A: Well, you know, once a dancer, always a dancer. I'm a dancer in my soul, but I don't practice it on stage anymore. Everybody will miss the incredible moments, you know, when you're on a major stage and everything clicks and all the right critics are there. But I don't miss one bit [those days] after summer vacation when you're starting to get back in shape - it's not easy. You go to some pretty dark places, psychologically. So I don't have to deal with that. Life goes on - you have different periods in your life, and I'm having a blast doing what I'm doing now.

Q: Do you think dancers should continue dancing professionally past their early or mid 30s?

A: I wouldn't like to put any age on it. I think dancers can dance as long as they want. But when you're dealing with an international, major company, there comes a time when the quality is not meeting the standard that the company has to have. And then if they want to move into the smaller company and continue, that's up to them. So I wouldn't ever think that I'm going to be the one who says, "You should stop dancing now." Dance as long as you want; people have to make courageous decisions. There are people in their 60s and they dance. Baryshnikov is dancing brilliantly and he's in his mid 50s.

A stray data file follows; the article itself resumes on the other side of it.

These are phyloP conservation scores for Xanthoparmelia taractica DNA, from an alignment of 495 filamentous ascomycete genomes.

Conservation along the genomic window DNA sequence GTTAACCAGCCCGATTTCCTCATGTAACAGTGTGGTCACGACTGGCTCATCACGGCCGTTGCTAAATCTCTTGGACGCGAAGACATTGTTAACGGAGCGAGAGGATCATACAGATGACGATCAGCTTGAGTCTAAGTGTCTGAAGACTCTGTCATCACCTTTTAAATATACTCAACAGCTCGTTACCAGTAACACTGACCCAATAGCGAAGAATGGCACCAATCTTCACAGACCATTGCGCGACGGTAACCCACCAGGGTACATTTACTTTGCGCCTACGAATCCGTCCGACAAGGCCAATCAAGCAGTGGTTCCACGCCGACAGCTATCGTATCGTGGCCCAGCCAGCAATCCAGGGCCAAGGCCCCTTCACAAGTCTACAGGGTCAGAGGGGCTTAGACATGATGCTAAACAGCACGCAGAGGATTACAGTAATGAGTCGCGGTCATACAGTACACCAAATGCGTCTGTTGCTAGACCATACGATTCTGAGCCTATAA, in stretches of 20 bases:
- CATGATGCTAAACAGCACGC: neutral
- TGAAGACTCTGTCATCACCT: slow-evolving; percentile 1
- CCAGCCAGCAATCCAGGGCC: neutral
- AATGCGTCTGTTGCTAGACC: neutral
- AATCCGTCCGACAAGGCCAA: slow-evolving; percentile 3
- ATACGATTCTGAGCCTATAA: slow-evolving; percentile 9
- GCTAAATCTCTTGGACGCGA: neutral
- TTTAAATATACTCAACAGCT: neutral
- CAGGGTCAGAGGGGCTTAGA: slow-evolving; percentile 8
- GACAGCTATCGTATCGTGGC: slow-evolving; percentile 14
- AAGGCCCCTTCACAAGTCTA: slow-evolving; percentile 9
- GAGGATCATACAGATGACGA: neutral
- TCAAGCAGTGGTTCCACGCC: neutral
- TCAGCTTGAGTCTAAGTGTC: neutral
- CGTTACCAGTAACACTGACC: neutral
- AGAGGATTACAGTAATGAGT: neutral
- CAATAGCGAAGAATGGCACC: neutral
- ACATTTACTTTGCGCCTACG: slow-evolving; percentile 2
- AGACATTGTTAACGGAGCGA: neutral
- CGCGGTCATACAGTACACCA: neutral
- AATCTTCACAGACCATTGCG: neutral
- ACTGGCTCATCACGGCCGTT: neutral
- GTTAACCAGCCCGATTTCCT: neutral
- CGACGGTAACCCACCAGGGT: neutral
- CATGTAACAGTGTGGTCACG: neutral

Q: Do you have a favorite ballet?

A: If I have to pick one, let's say George Balanchine's Theme and Variations. But naturally, I have my favorite hundred ballets. It's really hard to pick, because my appetite is so wide for dance.

Q: Do you have a favorite ballet to dance that's different from your favorite to watch?

A: You know, that's a very interesting point, because some ballets, they feel great to dance, and then you see the same ballet from the front, and the impact is not the same. So they differ.

Q: If it feels great to the dancer but that feeling isn't conveyed to the audience, is that a failure on the part of the dancer?

A: That's why we use the mirror, because it might feel so great, and will not look good. That's why you have ballet masters and directors standing at the front of the room, to help you.

Q: How do Canadians view dance differently compared to Americans?